One more episode, y’all. One more. What are we going to do this time next Tuesday? I don’t even know.
The cold open on “Us” was mundane and chatty, a welcome change of tone from last week’s “The Grove”. Proud mullet sporting Eugene (business in the front, party in the back, ladies) is talking Tara’s ear off with an endless stream of chatter. Chatter, I was amused to note, which took on an all-too-familiar tone of nerdy minutia (dinosaurs, video games, homemade batteries? That’s pretty much standard breakfast conversation around here). This is the man who holds the answer to infection?
Later than night, Abraham (who, as a total aside, I find myself gleefully liking, which is a total shocker to me, since his rapey opening line to Tara should have marked him unclean), is idly speculating on the nature of Tara’s loyalty to Glenn. A few moments of observation shoots down his initial “girl in love with the guy in love with the other girl” theory, and he keeps pressing, trying to get Tara to explain. Instead, Tara keeps her thoughts and her consuming, crippling guilt, to herself.
You can’t help but have your heart break a little for Tara at this point. She is the last of the innocents, in a way. Remember how she spent the entire beginning of the outbreak in the apartment with her sister, her niece, and her dying father? Remember how that place was a little oasis of safety in the middle of a seriously messed up world? Remember how the goodness of the women and girl even managed to soften a heart of horror like the Governor?
(another aside, as a confirmed beard lover, I would like to point out that the Governor’s moral conversion lasted only as long as his beard did. Bearded Governor = nice guy. Clean shaven Governor = hell fire bastard)
The next thing Tara knows, she’s evicted from her haven, thrown into the middle of a revenge fantasy of a psychopath, and loses sister, niece, and girlfriend all within a brief span of time. It’s not that Tara has suffered more than anyone else in the world, but her initiation into this hell has been more recent. Emotionally, she’s 18 months behind everyone else. So while her imagined debt to Glenn over Hershel’s death is noble, it is the decision of inexperience.
The next morning, while the group continues up the tracks, Maggie’s first bloody valentine is spotted. Glenn, sweet, impossibly sweet Glenn, takes off down the tracks. The rest of the group follows, but eventually Abraham calls for a stop by a railway tower. Glenn objects, his desperation to find Maggie at a fever pitch. During their conversation, a walker appears in the tower, and falls to its true death at the group’s feet. In the commotion, Tara is pushed, falls, and hurts her knee. Glenn tells Abraham that he will surrender his riot gear to Eugene in exchange for the group continuing until sundown. Abraham is reluctant to accept, and Rosita, who has somehow finally found clothes (another aside- if you were living in a zombiepocolypse, wouldn’t you wear as many layers as possible?) sees the extent of Tara’s injury, and rightfully calls out Glenn for his selfishness towards Tara.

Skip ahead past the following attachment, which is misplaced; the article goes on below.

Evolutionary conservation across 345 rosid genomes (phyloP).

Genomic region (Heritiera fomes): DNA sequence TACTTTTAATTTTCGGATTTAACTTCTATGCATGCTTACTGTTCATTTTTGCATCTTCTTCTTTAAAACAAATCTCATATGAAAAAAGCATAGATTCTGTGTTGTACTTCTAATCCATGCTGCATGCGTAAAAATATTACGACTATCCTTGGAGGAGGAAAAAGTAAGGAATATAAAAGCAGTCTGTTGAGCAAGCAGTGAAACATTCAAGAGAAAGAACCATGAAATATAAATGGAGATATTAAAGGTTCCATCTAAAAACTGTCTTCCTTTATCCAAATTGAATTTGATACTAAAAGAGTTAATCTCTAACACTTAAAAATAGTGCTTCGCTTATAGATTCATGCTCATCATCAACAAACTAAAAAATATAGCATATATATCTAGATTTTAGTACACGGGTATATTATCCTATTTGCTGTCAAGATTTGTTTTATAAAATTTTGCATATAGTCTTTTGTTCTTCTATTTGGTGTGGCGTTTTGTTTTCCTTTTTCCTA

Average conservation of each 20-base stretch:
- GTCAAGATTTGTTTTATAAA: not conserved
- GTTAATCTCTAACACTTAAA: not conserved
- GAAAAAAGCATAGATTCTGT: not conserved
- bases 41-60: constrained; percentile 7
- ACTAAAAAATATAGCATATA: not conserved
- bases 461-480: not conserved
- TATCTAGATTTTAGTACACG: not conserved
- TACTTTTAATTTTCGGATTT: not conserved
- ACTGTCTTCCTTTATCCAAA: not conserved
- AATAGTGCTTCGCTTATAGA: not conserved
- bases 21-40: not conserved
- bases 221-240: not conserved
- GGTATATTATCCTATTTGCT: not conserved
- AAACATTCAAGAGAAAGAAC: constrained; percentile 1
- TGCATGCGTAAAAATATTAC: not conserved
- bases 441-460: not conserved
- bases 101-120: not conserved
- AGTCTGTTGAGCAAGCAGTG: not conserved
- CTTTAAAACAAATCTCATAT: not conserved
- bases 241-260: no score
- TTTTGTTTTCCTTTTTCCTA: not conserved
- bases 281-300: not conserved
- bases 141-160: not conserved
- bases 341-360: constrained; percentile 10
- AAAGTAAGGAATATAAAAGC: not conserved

At some point (I can’t remember where exactly), we are given a glimpse of Rick, Carl, and Michonne, who we haven’t seen in about a million years. Carl and Michonne are playing a game, while Rick looks on, an actual smile crossing his face. The game is so dumb, and the scene so lighthearted, that for a moment you can’t fully process what you’re seeing. Is Michonne being silly? Is Carl behaving like a normal 12 year old, and not a psychotic zombieslayer? And is that Rick, actually enjoying a moment of levity? The beast of the thing is, with The Walking Dead, you know that happiness is a zero-sum game. For every ounce of joy one character has, it will mean another character will undergo sorrow in the exact same measure.
The next scene opens with Eugene, be-mulleted and sporting the riot gear, continuing down the track with the rest of the group. They stop at a pitch black railway tunnel, where Maggie’s left another love note to Glenn. A love note that’s still wet, so recently it was written. Realizing that they’re so close to catching up, Glenn refuses to go around the tunnel, and insists on going forward, despite the moans of the undead echoing out of the darkness.